That is why this social responsibility has been linked with acts of worship in Islam. For instance, with reference to prayer, the Qur’an says: “Surely, prayer keeps (one) away from indecency and evil.” (29:45)

B. Family Life

A sane society, from the Islamic point of view, is but an extension of a sane family. Even human society at large is nothing other than a single family gradually extended throughout history. That is why Islam has greatly emphasized the significance of family life being disciplined and well-organised so that it may play its part in maintaining social stability.

A family begins when a male and a female decide as members of society to live together under one roof. However, Islam does not allow such a relation between a man and a woman, unless it is based on a legitimate marital contract which is basically meant to be a guarantee of a life-long partnership of rights and duties, and not merely a temporary entertainment. Hence, there is no room in Islam for what is known, as pre-marital or extra-marital affairs between the two sexes. And this is one of the reasons that we do not find in Islamic society, broken homes, illegitimate children, neglected or abandoned parents, etc.—phenomena that are prevalent in secular societies.

Through the institution of marriage Islam aims at building a society free from anarchy, instability, indecency, violence and crime, especially in relation to youngsters. Marriage, when conducted and maintained on the lines laid down in the Qur’an and Sunnah, provides an organised unit in the form of a ‘home.’ In that way, the succeeding generations are brought up and nurtured physically, morally and mentally in a healthy atmosphere and under the supervision of loving and concerned parents. This training at home helps the children enter society equipped with a deep sense of responsibility, respect for human values and other qualities, such as sincerity, which are essential for the better construction and development of any social system. A society composed of such homes or training units, will never suffer from the chaos and destructive instabilities from which modern societies are suffering nowadays.

Guidelines for a healthy, happy and meaningful marital life, along with the rights and duties of parents and other members of the family, occupy a considerable space in both the Qur’an and Hadith. A few references in this regard are given below:

1.      “Men should approach women with the sincere intention of entering into wedlock with them, not committing fornication.” (4:24)

2.      “And your Lord had commanded you to serve none but Him, and to show goodness to your parents. If either or both of them reach old age with you, show them no sign of impatience and do not rebuke them, but speak to them a generous word. Treat them gently and with compassion, and say: “O my Lord! Have mercy on them as they brought me up when I was little.’” (17:23-24)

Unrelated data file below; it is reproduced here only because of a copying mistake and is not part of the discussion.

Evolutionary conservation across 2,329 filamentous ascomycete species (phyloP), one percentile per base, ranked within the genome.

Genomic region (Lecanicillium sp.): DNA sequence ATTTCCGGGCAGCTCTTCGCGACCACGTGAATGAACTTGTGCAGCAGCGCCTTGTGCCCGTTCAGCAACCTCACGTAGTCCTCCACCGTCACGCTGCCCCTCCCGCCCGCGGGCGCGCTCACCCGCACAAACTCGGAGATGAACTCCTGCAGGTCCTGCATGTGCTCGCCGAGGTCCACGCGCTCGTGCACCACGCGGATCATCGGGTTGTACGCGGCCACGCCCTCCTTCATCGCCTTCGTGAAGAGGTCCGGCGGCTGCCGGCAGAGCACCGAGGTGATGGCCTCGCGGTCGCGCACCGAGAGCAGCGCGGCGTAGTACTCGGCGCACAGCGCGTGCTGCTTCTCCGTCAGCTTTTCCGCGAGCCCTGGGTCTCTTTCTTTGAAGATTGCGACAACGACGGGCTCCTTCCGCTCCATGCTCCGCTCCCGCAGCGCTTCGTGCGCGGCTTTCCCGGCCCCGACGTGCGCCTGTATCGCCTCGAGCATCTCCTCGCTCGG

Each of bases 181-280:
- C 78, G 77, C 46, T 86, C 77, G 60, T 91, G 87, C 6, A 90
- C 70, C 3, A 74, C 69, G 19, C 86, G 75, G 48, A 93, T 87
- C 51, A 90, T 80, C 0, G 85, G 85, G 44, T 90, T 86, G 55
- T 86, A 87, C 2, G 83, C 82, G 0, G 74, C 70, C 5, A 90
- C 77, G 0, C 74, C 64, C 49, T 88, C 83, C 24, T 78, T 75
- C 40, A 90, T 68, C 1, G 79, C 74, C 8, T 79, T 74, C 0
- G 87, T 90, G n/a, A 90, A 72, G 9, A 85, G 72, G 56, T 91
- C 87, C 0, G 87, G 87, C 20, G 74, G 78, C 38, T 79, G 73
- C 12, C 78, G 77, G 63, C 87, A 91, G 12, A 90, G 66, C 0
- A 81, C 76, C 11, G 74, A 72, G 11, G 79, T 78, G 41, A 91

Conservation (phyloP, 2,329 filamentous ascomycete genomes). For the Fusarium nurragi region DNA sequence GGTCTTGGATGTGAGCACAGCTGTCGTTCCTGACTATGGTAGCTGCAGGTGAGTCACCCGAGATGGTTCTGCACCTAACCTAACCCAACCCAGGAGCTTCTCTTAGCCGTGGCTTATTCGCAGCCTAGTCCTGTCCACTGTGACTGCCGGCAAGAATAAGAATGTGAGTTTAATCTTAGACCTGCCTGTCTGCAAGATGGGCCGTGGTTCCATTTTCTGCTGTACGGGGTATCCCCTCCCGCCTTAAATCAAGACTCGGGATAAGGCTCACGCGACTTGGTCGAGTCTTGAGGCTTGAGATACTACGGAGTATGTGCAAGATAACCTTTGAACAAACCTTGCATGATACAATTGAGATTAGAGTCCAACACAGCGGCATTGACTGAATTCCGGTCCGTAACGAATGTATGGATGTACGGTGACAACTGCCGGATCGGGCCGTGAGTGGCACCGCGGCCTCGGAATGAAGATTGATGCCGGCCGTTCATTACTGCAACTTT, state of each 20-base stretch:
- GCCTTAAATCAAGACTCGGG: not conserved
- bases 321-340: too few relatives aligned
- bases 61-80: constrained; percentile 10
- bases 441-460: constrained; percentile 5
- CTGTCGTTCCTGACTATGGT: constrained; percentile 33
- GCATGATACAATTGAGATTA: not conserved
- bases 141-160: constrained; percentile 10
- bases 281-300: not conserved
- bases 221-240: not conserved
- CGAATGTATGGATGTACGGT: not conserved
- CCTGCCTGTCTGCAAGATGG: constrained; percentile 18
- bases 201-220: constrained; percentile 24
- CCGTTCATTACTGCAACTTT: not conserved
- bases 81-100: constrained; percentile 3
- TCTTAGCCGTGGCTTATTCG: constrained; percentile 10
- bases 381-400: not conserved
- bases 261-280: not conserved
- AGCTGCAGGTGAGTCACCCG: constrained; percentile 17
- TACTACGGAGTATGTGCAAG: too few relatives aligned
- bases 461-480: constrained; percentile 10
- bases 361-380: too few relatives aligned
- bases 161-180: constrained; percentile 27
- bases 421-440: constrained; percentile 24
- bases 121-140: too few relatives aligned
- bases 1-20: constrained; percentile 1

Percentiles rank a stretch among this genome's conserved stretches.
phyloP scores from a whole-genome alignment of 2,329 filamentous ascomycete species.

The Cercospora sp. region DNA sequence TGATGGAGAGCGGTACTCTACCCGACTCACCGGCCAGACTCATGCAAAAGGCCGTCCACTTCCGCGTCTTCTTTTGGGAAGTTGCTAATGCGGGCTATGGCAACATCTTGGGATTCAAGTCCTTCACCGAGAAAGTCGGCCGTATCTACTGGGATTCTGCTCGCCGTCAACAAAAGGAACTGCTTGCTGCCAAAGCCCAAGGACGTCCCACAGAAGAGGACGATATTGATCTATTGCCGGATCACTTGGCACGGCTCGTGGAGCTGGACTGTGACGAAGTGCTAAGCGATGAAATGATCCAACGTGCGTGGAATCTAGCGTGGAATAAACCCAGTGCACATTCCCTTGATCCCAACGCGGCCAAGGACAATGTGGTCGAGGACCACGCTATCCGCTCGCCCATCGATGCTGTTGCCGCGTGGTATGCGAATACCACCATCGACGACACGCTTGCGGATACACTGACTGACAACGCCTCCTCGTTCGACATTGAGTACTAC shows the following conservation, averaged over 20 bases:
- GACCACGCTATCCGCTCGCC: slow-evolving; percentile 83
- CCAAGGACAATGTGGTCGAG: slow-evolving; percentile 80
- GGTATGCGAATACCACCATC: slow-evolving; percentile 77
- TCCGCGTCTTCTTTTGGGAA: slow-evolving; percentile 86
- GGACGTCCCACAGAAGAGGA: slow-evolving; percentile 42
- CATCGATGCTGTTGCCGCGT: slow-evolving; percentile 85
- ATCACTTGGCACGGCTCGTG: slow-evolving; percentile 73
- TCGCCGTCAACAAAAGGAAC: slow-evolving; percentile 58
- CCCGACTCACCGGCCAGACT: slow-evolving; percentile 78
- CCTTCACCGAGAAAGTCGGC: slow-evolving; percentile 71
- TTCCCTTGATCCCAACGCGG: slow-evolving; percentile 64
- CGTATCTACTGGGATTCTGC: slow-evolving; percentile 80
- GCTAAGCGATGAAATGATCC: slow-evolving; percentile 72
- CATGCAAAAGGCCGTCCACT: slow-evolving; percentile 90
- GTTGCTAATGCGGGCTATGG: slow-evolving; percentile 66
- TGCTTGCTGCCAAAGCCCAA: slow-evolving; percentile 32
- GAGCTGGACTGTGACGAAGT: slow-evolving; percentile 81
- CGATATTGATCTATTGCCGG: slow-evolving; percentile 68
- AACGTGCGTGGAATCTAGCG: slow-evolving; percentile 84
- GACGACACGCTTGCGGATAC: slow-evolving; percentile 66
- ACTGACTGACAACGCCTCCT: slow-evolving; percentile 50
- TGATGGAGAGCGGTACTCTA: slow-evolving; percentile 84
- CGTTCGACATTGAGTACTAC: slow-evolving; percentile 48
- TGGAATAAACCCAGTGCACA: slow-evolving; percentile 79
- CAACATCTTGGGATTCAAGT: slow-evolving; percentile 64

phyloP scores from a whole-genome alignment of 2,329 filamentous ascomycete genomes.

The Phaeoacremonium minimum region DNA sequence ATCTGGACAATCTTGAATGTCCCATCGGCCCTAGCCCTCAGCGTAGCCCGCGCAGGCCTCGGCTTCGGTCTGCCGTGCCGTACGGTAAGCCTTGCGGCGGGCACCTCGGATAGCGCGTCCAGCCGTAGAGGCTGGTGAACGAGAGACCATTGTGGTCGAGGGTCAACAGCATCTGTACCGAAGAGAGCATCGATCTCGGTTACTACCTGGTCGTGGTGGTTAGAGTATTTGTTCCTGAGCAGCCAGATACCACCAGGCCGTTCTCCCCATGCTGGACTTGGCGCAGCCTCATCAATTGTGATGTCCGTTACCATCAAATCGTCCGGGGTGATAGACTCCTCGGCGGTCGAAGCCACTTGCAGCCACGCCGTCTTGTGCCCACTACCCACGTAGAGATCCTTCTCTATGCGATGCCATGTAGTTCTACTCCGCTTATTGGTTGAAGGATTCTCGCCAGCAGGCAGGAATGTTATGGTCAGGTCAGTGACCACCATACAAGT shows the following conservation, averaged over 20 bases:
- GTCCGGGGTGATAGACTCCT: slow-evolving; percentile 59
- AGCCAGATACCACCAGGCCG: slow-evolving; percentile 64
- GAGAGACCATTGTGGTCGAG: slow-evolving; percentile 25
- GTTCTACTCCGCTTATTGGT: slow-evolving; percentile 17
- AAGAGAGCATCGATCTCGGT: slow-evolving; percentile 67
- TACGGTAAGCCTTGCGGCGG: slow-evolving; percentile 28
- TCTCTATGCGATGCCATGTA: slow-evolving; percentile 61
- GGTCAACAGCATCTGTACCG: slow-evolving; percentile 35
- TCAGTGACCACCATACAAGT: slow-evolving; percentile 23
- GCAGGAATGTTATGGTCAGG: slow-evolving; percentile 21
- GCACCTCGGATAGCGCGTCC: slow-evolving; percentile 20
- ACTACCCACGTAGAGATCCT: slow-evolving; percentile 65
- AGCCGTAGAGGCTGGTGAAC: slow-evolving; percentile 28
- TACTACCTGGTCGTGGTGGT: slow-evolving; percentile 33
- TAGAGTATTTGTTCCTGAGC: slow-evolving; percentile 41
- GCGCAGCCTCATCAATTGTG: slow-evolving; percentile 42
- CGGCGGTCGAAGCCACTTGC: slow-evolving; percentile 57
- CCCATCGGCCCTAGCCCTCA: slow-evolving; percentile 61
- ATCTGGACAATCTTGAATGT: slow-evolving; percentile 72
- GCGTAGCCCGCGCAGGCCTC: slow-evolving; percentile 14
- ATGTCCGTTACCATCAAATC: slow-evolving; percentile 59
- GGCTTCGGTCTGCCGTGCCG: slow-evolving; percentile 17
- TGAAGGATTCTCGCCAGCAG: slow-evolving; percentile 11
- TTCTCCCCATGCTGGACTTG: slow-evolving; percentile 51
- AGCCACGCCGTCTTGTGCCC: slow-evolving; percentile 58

3.      “No parents have ever given to their children any gift better than a good moral education.”
(Al-Adab al-Mufrad)

4.      “My Lord has enjoined me to do nine things,” the Prophet once said, and one of them, he stressed was “keeping on good terms even with those relatives who cut off ties of kinship.”

C. Legitimate Livelihood

So many social evils can be directly attributed to either some members of society having an insufficient means of livelihood or others having an excess of wealth. Islam urges that one earns one’s livelihood by all possible but lawful means, so that one’s essential needs are properly met on the one hand, and one does not remain dependent on others, on the other. According to the Qur’an and Hadith, the greed for more and more, niggardliness, holding money back to centralize it in one or a few hands, are the main roots of all criminal and destructive tendencies in human society. That is why virtues such as contentment, moderation, simplicity, altruism, spending on charity and sharing one’s happiness with others are so highly and repeatedly recommended in Islam.

Conversely, vices like extravagance, selfishness, monopolistic practices, exploitation, usury and all unfair means of money-making are strongly condemned and prohibited. How to deal with the problems of earning a livelihood in accordance with the Islamic way of life? The answer to this question may be summed up in the following points:

(a)     Avoidance of transgression: God Almighty has declared in the Qur’an: “Eat of the good things we have given for your sustenance, and do not transgress with respect to them.” (20:81)

(b)    Self-reliance: One should try one’s utmost to earn one’s daily bread by one’s own efforts, without being dependent on anybody else. The Prophet Muhammad ‘Upon Whom Be Peace’, is reported to have said repeatedly: “The best food one has ever had is that which one has earned with one’s own hands.” (Abu Dawud)

(c)     Avoidance of niggardliness and spending in charity: When one is fortunate enough to earn even more than it takes to meet one’s own needs, one should not try to be parsimonious with one’s earnings. Instead, one should rather extend a supporting hand to less fortunate or even destitute members of society. Otherwise, one’s wealth will become a curse for oneself rather than a blessing. Hence, the Prophet Muhammad, peace be upon him, used to say in his regular prayers: “O God, give a good compensation to one who spends in charity and cause destruction to one who holds his wealth back.” (Nasai)

(d)    Contentment: To attain inner peace and real happiness, one has to remain content with what one has been able to earn independently and lawfully. The Prophet Muhammad, may peace be upon him, says in this respect: “Indeed, he has attained eternal success and prosperity who accepted Islam, and God has filled his heart with contentment towards whatever he was given.” He also said: “A little that suffices is much better than a surfeit that causes disturbance.” (Al-Bayhaqi)

(e)     Simplicity: Last, but not least, an important Islamic principle concerning one’s livelihood is simplicity. The Prophet’s own life style was a unique example of simplicity. In one of his sayings he has even considered it one of the signs of true faith (Ibn Majah). In another hadith, he warns his companions: “Stay away from the luxurious life. For the servants of God do not indulge in luxury.” (Musnad Ahmad)